Our only issue with the sound quality is the fact you are restricted to a 3.5mm analogue connection, which can cause sketchy feedback hums. You won’t notice it too much while playing, but content creators using a single audio channel in OBS/Shadowplay will definitely be affected. So, be aware. Although it’s not expected for the price point, we’re glad Corsair haven’t thrown a bolt-on virtual 7.1 feature in to the mix. That, coupled with the lack of RGB or clichéd gamer styling, tells us Corsair are trying to sell this headset based on its utility in an already overcrowded space. The HS50 is incredible value for money. It sounds awesome, is a pleasure to wear, and avoids all the gimmicks that usually turn us off. A digital connection would have been nice, and sure, a DAC (like the one on the Arctis Pro) would remedy this, but that extra cost negates the most attractive thing about the HS50.
The Logitech G35 Surround Sound Headset and G430 Surround Sound Gaming Headset were among the first models we researched for this guide, since my wife and I have owned them for years. The two of us agreed that we would trade them for the HyperX Cloud and HyperX Cloud Stinger, respectively, due to those models’ superior audio and build quality, even though both Logitech headsets boast superior microphones.
The design is pretty out-there on this one. Two giant owl eyes emanate from each ear cup, on a Pan’s Labyrinth vibe. Combine that with the amazing bass response these kick out, and things going bump in the night could well have your neighbors calling the police. ASUS claim the dual antenna feature provides a faster response time than Bluetooth, and although we can neither confirm nor deny this statement, we can confirm that the signal never dropped.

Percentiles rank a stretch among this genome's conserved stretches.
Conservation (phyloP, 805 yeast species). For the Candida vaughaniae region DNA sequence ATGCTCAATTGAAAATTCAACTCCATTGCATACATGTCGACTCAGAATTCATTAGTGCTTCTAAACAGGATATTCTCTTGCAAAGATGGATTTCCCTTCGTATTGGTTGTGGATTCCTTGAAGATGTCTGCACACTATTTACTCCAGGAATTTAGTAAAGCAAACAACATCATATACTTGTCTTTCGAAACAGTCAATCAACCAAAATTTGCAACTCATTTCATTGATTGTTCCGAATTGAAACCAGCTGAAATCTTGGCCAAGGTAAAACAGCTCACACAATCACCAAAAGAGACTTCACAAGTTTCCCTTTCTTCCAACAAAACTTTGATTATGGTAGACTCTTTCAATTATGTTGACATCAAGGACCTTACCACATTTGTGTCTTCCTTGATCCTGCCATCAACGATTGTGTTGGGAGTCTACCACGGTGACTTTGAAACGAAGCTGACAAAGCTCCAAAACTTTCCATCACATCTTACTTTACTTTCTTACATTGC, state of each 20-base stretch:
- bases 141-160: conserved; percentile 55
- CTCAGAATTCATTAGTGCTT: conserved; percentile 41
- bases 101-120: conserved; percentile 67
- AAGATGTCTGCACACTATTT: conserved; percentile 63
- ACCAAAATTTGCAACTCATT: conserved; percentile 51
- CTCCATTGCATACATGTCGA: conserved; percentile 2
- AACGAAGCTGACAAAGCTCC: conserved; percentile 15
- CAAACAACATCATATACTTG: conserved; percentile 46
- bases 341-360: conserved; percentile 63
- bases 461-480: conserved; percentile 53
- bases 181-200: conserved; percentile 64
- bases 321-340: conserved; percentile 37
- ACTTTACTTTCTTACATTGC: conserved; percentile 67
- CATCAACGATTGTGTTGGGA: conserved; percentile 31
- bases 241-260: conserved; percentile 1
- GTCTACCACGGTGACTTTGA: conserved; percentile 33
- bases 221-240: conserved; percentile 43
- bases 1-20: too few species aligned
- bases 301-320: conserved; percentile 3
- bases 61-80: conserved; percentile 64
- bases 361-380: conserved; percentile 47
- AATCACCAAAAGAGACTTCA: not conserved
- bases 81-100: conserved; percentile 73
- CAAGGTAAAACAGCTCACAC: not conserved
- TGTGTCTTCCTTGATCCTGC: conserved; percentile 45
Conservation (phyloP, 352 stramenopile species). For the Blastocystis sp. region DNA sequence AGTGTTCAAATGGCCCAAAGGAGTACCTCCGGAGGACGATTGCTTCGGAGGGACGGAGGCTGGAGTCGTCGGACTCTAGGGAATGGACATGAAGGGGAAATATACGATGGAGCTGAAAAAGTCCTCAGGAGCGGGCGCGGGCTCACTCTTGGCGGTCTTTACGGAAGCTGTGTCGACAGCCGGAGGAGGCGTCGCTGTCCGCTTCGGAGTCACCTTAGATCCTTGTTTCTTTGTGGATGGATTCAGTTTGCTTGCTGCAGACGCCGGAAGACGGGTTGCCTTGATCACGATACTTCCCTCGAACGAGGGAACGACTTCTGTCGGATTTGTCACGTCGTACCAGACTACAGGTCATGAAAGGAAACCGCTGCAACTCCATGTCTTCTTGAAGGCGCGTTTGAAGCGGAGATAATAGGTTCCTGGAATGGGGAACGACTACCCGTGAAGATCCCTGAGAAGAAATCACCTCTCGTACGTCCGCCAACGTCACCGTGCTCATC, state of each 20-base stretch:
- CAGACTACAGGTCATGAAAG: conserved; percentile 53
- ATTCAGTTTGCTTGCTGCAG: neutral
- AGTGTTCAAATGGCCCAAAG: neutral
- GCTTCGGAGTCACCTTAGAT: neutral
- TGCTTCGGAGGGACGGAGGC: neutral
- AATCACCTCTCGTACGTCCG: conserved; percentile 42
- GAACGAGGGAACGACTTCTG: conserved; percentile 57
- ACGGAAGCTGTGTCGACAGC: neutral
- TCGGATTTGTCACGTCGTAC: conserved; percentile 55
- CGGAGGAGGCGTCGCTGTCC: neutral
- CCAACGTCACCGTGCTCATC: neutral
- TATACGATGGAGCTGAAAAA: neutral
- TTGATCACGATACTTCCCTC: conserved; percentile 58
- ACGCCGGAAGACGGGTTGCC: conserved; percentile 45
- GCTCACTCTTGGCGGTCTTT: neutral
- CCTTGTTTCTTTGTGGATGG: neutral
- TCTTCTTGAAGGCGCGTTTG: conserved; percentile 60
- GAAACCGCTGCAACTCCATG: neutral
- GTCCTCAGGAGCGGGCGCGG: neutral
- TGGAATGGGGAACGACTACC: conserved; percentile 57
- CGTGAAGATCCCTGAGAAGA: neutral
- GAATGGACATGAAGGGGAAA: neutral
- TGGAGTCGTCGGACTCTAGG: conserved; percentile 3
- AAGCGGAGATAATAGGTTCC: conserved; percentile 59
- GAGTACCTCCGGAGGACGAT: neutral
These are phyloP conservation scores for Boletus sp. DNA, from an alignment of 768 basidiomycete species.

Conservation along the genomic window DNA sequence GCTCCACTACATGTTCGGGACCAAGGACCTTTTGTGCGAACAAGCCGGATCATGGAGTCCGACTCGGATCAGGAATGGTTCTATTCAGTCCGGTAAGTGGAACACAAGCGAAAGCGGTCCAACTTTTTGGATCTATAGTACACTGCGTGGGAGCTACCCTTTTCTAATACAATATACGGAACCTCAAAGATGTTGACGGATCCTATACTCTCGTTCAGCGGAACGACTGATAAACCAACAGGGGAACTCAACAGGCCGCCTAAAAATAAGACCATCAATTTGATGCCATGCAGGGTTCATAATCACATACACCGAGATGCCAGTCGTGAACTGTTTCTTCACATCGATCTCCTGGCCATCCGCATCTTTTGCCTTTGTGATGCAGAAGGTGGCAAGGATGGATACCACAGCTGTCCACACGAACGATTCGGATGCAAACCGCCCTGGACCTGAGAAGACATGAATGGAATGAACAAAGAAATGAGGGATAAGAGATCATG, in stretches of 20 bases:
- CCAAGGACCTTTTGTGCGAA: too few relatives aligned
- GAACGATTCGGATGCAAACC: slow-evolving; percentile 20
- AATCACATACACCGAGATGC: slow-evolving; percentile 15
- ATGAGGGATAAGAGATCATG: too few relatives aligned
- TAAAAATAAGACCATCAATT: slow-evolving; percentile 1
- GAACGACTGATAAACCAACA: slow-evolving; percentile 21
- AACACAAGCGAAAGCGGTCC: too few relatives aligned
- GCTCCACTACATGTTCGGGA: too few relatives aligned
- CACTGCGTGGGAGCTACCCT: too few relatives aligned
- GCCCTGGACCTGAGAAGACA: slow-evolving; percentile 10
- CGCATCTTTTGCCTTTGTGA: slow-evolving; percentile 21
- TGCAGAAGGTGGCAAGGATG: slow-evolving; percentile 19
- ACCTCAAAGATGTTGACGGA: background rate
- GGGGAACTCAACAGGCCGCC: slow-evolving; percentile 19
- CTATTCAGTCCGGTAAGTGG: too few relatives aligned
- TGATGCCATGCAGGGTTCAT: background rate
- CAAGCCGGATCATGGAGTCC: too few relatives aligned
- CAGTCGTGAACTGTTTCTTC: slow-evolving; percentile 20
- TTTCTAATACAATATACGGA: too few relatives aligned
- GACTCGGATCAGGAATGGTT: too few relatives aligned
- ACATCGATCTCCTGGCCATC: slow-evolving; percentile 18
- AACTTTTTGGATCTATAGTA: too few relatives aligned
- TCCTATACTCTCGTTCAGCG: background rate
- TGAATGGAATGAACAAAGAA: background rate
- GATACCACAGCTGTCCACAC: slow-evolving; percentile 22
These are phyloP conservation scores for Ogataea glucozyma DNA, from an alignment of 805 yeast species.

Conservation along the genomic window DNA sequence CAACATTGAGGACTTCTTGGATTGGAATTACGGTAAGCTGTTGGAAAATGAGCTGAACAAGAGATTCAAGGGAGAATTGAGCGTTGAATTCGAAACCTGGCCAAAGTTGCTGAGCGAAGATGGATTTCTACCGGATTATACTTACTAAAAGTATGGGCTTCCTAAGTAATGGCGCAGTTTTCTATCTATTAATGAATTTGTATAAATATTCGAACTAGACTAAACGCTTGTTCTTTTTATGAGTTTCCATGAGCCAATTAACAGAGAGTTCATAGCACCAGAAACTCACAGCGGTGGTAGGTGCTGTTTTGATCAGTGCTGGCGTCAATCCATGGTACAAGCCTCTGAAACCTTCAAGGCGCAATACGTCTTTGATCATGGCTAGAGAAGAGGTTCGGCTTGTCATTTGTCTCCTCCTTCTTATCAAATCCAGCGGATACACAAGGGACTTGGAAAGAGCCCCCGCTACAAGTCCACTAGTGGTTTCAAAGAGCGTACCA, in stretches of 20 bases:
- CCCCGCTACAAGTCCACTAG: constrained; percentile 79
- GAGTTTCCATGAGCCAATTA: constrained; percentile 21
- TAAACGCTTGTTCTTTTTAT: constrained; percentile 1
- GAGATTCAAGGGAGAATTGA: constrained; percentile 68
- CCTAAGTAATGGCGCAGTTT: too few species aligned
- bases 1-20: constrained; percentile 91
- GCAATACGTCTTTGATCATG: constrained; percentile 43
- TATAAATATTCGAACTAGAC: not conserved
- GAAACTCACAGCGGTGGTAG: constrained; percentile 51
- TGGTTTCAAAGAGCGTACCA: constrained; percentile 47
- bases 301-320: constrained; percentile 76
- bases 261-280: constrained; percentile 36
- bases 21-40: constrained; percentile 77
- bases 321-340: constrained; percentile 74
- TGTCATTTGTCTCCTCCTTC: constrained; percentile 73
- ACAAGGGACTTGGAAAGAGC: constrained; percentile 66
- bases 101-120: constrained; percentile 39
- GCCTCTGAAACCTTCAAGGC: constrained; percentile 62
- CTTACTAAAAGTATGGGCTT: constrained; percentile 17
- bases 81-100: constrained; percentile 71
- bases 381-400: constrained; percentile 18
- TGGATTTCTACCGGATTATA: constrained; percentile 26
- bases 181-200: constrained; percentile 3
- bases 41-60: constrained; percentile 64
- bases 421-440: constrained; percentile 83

The first thing that strikes home about the Turtle Beach Elite Pro Professional headset is the build quality. There's a flex and bend here which allows it to fit nicely on your head. Incredibly deep leather earcups are supported by a large and comfortable headband which includes a tension adjustment system that allows you to tweak the way the headset hugs your head.
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Turtle Beach’s professional gamer grade headset is comfortable. Beating out the Astro A50s for most comfortable in the list. This is thanks to their ComforTec fit system which allows adjustment of headband tension as well as ear cup position. Aerofit ear cups, comprised of spandex fabric and gel-infused foam also contribute to the cause. Turtle beach have thought outside the box and created a ‘glasses relief system’ that allows you to create a small channel in the ear cups for your glasses’ frames to sit in. Genius. And it really works. So 10/10 for comfort. But what about the sound? Well that’s top notch too. Similarly to the Arctis 7s, the sound is full and rich, but punchy and crisp enough to pick out individual footsteps and gunfire in the heat of battle. Music sounded decent, although, unlike the Arctis 7s, without a flat EQ profile available, it was slightly muddied by the bass.
When deciding between wired or wireless headsets, there are a few things to think about. You might find that wired headsets generally have a lower price point than a wireless option, offer less chance of interference from other devices, and will never leave you in the lurch because you forgot to charge them. On the other hand, wireless headsets don't have cords to tether you to your computer or console or trip you up and get disconnected during a critical game mission.
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By most measures, Razer’s ManO’War 7.1 — the wired, surround sound-equipped version of its wireless model of the same name — is a fantastic headset. Its virtual 7.1 surround sound is among the best on the market, the sound it pumps out of its large earcups is balanced, and its microphone is sleek and discreet, and yet outperforms most of the competition. The only real limiting factor is its size, which renders it a difficult choice for mobile use. But what it lacks in portability, it more than makes up for in performance.